Patient preferences for attributes of injected or infused preventive migraine medications: Findings from a discrete choice experiment

Todd J. Schwedt, Ashley Martin, Steven Kymes, Brian Talon, Xin Ying Lee, Roger Cady, Divya Asher, Meghana Karnik-Henry, Emily Mulvihill, Dawn Bates, Kathleen Beusterien

Research output: Contribution to journalArticlepeer-review


Objective: To assess preferences among adults with migraine for differentiating attributes of injected or infused preventive treatment options and evaluate their importance in determining a treatment choice. Background: Adults with migraine and health-care providers consider many factors when making treatment decisions. Injected or infused preventive migraine treatment options differ in several attributes, including mode of administration and dosing frequency, which may be preferentially selected or avoided by patients. Understanding a patient's preference is important for clinicians as they advise on various treatment options. Methods: A total of 604 US adults diagnosed with migraine participated in an online survey that captured information on demographics, migraine history, and treatment preferences. A discrete choice experiment (DCE) was used to evaluate participants’ preferences for specific attributes of injected/infused preventive migraine therapies. The DCE data were utilized to estimate attribute importance (expressed as a percentage) and identify subgroups that had different distributions of preferences. Results: In the overall migraine population, mode of administration (28.8%), durability of effectiveness (27.0%), and speed of onset (25.5%) had the highest relative importance, whereas administration setting (9.9%) and dosing frequency (8.8%) had the lowest. Four distinct subgroups were identified: Group 1 (n = 128) preferred self-injection administration and durability of effectiveness; Group 2 (n = 189) expressed aversion to cranial injections; Group 3 (n = 158) prioritized rapid speed of onset; and Group 4 (n = 129) favored health-care provider administration and durability of effectiveness. Conclusions: Speed of onset, durability of effectiveness, and mode of administration are key moderators of treatment preference among US adults with migraine. Certain segments of the migraine population prioritize specific treatment attributes over others, with intravenous infusion not considered a barrier in three of four identified segments. Clinicians can best help their patients find the right medication if they understand which medication attributes are most and least important to them.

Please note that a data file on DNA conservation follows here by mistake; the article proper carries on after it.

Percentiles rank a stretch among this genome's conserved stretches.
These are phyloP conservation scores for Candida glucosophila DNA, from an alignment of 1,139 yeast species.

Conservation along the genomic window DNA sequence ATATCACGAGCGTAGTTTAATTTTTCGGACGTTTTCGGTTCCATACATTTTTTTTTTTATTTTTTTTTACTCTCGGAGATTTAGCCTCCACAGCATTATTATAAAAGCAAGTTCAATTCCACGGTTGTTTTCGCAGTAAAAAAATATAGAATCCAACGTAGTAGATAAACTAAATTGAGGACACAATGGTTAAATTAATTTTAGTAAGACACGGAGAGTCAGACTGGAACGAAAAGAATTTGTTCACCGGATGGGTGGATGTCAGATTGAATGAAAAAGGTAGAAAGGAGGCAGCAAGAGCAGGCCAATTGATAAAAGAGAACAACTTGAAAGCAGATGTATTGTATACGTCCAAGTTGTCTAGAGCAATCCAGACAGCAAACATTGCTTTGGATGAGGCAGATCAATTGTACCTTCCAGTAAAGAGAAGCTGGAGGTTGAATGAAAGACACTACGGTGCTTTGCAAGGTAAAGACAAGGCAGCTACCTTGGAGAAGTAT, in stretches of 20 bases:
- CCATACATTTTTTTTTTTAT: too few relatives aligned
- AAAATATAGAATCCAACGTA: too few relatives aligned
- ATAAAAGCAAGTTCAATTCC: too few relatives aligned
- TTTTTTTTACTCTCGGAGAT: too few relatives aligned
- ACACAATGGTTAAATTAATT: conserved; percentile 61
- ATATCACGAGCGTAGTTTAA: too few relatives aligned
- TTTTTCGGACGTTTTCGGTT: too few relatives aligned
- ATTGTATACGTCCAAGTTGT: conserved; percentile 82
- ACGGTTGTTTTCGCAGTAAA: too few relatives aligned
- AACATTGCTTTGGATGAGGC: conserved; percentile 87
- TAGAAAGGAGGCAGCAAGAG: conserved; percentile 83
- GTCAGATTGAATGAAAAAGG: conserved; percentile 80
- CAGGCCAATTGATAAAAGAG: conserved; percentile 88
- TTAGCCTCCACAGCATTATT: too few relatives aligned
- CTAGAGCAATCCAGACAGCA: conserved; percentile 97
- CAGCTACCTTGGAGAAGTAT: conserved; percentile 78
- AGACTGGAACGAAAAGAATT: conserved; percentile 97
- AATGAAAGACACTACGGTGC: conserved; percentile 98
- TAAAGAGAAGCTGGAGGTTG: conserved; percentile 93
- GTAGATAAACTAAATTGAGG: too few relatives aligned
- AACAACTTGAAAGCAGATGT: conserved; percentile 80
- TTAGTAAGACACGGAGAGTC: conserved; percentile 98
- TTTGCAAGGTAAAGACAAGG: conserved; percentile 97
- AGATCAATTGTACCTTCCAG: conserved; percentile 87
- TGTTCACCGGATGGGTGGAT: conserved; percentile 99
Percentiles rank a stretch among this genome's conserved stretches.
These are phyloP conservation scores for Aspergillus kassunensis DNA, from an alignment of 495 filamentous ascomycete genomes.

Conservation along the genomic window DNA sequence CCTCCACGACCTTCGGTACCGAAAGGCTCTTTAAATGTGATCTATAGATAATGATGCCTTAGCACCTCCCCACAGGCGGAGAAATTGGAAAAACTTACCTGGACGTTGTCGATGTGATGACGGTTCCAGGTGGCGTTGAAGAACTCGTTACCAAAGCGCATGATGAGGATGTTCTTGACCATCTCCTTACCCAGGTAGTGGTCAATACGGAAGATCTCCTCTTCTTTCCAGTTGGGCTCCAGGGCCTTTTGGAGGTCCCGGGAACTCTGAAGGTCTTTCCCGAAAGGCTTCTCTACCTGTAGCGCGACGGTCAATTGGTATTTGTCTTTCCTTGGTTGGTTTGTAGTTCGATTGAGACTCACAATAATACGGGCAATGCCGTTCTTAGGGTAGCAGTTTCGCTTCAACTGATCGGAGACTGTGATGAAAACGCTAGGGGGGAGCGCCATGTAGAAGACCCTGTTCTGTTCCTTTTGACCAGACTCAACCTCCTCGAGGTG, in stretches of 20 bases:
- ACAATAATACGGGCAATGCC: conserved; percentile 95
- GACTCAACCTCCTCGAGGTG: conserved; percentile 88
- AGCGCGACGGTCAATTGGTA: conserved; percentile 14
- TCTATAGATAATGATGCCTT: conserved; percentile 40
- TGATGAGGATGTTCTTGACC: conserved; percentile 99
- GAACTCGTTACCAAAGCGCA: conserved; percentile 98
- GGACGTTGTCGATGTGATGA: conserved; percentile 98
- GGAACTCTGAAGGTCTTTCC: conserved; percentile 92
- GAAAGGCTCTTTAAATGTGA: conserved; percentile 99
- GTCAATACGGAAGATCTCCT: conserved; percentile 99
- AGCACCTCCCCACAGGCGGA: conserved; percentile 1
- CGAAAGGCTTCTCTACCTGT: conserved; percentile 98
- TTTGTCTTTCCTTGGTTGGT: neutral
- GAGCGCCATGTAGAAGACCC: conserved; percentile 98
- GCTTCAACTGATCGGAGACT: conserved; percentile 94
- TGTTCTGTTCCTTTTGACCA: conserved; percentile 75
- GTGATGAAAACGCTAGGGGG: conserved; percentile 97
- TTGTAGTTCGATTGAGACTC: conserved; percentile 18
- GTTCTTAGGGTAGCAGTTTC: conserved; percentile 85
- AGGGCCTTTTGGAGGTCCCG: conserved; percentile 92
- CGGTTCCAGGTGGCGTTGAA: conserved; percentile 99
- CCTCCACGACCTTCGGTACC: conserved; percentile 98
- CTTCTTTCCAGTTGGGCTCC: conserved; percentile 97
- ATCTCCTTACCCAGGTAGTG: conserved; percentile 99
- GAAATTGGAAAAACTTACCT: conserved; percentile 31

Original languageEnglish (US)
Pages (from-to)484-493
Number of pages10
Issue number4
StatePublished - Apr 2023


  • discrete choice experiment
  • migraine
  • patient preference
  • preventive treatment

ASJC Scopus subject areas

  • Neurology
  • Clinical Neurology


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